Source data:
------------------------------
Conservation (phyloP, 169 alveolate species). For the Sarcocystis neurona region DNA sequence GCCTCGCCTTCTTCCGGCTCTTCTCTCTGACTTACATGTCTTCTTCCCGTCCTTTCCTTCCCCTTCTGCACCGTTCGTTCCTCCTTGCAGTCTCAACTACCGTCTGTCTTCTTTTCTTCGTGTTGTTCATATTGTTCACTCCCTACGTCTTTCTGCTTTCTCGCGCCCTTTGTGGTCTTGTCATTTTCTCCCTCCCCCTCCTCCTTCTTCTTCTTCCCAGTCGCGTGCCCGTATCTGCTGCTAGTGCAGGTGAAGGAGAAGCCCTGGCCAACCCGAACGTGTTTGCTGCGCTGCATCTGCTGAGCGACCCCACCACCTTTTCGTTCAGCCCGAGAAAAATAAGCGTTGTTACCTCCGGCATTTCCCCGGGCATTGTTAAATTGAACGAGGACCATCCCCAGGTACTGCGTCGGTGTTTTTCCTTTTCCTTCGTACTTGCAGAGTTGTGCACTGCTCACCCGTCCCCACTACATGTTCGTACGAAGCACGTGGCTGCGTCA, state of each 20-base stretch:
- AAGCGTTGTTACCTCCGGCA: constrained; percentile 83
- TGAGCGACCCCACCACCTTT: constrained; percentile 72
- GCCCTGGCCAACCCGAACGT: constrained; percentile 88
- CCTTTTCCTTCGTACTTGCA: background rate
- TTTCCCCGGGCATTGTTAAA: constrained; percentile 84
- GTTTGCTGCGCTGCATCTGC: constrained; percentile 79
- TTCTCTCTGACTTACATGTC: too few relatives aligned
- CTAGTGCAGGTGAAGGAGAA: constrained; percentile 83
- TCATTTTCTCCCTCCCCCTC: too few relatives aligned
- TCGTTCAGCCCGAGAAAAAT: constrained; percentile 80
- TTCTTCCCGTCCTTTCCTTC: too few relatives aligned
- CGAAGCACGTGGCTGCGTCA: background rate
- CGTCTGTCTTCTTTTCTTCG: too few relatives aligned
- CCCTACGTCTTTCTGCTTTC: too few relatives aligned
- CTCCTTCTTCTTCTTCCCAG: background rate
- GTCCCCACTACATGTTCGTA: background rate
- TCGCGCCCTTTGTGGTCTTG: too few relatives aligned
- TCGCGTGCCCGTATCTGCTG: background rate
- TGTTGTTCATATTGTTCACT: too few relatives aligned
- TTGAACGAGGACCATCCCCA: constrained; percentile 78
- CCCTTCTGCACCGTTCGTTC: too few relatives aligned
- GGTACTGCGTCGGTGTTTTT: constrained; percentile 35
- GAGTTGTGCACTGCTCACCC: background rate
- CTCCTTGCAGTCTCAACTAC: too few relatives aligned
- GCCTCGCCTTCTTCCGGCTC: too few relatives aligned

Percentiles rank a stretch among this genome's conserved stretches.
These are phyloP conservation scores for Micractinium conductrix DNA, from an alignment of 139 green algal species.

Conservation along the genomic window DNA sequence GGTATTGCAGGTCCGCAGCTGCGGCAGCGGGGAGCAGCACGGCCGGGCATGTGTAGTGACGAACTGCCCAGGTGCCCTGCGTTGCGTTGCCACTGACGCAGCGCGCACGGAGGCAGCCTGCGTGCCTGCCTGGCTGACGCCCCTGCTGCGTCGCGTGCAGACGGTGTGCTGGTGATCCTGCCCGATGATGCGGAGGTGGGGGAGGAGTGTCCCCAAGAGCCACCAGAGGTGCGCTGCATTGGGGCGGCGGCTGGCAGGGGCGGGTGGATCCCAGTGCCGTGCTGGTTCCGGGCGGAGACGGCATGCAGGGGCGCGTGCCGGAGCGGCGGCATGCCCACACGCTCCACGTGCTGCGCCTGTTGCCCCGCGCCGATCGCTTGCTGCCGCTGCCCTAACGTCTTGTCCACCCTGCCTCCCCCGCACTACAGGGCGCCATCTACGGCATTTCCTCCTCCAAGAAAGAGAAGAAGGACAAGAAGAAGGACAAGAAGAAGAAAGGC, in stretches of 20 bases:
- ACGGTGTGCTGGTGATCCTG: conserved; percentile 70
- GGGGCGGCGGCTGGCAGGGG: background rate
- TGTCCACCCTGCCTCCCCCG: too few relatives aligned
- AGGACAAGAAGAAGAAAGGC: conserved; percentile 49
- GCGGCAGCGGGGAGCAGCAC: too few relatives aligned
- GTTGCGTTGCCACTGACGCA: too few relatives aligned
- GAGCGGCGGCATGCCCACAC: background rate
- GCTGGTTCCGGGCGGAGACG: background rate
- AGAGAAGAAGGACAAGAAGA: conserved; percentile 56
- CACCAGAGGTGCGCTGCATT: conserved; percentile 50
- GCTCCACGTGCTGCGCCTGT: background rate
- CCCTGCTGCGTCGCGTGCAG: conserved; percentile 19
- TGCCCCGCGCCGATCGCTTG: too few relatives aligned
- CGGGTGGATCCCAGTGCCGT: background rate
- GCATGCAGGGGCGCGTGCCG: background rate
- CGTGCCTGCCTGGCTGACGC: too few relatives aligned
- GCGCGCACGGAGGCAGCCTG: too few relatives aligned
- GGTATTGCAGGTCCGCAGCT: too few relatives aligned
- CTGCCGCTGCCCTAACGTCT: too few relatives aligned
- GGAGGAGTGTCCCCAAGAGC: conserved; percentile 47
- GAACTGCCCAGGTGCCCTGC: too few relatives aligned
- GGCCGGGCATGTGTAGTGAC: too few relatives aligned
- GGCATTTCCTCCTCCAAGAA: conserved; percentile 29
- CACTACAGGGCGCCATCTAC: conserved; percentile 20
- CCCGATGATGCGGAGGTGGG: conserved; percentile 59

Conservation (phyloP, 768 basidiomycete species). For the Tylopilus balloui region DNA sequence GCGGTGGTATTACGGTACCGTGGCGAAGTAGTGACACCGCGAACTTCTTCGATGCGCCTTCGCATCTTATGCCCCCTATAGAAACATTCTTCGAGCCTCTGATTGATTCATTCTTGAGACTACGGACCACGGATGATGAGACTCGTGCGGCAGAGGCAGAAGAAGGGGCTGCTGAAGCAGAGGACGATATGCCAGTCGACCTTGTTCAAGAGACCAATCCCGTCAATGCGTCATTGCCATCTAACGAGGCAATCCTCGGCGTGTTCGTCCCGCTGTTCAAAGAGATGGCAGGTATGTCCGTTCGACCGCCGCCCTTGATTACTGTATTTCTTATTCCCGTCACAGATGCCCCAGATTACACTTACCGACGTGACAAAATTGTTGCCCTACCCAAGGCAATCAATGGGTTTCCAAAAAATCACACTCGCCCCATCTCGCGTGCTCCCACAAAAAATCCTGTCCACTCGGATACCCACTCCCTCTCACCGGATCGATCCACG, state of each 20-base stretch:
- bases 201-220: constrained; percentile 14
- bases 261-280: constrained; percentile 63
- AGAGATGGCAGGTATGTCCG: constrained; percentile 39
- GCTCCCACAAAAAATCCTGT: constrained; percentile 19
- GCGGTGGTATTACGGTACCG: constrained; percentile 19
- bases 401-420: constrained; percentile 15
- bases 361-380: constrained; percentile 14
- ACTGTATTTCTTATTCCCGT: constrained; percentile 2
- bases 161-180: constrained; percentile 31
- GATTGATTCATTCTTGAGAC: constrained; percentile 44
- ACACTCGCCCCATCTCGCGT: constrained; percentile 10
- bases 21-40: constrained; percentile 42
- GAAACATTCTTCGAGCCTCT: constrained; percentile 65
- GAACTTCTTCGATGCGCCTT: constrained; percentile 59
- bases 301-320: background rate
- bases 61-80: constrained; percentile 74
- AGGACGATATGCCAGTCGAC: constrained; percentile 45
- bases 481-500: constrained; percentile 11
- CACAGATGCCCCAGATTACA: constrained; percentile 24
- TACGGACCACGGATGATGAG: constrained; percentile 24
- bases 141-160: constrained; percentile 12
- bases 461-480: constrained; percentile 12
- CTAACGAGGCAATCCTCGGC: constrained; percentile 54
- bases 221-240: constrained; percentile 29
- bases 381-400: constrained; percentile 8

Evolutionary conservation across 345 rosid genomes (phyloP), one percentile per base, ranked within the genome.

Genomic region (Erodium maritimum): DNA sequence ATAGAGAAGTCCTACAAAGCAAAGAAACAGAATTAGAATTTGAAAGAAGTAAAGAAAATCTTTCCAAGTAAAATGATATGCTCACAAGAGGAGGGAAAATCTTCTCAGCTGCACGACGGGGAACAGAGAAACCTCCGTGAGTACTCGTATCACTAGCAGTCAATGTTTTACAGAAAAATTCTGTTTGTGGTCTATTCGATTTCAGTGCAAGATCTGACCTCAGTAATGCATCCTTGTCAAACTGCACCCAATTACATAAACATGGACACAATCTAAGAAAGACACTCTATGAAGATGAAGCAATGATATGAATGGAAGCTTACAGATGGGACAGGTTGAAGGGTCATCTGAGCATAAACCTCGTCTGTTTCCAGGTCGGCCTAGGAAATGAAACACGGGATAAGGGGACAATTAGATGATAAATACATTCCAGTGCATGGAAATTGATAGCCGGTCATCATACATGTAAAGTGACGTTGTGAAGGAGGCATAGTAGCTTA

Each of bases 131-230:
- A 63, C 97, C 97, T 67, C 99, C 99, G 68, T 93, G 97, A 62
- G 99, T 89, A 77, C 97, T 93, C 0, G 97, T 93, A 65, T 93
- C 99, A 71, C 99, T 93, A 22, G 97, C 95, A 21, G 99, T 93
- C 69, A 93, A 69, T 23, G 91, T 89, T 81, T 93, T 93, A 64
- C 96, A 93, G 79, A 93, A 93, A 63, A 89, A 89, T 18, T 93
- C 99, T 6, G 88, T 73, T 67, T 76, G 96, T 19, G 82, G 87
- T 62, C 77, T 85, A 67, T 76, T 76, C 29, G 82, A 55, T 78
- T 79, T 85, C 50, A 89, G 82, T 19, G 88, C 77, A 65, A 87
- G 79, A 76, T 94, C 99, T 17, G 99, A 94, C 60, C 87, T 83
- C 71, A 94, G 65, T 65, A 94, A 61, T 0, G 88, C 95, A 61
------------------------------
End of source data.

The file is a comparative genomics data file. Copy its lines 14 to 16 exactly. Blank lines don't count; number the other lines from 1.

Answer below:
- CGTCTGTCTTCTTTTCTTCG: too few relatives aligned
- CCCTACGTCTTTCTGCTTTC: too few relatives aligned
- CTCCTTCTTCTTCTTCCCAG: background rate